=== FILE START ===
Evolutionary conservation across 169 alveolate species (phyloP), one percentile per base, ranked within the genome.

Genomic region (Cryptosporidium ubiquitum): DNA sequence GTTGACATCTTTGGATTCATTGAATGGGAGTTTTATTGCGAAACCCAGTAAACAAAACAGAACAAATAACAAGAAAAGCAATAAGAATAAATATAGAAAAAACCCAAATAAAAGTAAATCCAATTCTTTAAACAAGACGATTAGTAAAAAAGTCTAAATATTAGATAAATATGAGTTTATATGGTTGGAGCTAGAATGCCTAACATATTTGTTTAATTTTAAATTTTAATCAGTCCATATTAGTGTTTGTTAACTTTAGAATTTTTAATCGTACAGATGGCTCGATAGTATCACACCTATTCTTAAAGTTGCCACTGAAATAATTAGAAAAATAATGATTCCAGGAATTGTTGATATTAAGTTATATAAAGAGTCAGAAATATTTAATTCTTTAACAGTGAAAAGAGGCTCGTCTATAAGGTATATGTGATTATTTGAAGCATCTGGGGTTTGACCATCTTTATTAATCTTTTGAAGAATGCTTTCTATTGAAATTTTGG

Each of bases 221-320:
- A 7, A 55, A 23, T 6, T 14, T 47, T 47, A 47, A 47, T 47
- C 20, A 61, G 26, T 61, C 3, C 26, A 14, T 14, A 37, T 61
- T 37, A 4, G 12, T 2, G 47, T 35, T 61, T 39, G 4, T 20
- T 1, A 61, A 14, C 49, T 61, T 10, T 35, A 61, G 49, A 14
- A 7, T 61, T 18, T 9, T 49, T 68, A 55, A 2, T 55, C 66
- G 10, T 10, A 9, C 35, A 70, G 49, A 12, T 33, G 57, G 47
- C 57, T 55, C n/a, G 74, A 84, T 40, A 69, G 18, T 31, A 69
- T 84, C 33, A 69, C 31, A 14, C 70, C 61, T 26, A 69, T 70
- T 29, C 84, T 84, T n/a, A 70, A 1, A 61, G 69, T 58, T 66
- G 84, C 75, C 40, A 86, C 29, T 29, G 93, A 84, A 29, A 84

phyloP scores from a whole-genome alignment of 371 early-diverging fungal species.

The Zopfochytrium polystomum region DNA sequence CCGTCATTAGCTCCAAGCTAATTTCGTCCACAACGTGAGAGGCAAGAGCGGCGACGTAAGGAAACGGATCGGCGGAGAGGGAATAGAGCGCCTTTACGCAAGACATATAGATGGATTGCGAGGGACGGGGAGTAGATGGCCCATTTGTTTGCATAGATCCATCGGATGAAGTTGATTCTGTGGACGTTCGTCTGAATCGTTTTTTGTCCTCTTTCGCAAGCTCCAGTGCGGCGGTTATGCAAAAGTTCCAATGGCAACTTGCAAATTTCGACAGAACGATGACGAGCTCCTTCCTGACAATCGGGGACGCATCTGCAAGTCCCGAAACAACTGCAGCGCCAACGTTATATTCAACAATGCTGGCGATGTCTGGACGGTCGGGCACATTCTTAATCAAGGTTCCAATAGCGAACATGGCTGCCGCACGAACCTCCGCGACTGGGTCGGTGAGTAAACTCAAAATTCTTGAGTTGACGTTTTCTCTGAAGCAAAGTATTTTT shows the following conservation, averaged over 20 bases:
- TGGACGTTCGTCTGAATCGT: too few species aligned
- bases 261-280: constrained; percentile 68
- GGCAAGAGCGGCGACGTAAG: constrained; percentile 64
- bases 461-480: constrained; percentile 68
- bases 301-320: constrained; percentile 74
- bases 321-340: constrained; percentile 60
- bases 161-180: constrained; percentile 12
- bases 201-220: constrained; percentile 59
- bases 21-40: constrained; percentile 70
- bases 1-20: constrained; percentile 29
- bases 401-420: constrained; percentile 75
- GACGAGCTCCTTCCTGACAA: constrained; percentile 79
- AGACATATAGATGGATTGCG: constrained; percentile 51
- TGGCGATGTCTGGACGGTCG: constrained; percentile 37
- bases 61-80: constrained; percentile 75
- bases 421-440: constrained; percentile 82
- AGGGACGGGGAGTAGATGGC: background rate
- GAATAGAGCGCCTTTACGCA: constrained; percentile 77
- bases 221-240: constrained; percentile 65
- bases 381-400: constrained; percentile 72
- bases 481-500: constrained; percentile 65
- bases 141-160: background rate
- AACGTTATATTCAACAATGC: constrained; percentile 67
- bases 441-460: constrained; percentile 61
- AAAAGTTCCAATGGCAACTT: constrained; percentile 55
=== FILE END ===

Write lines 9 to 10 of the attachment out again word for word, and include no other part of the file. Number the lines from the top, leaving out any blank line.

- G 10, T 10, A 9, C 35, A 70, G 49, A 12, T 33, G 57, G 47
- C 57, T 55, C n/a, G 74, A 84, T 40, A 69, G 18, T 31, A 69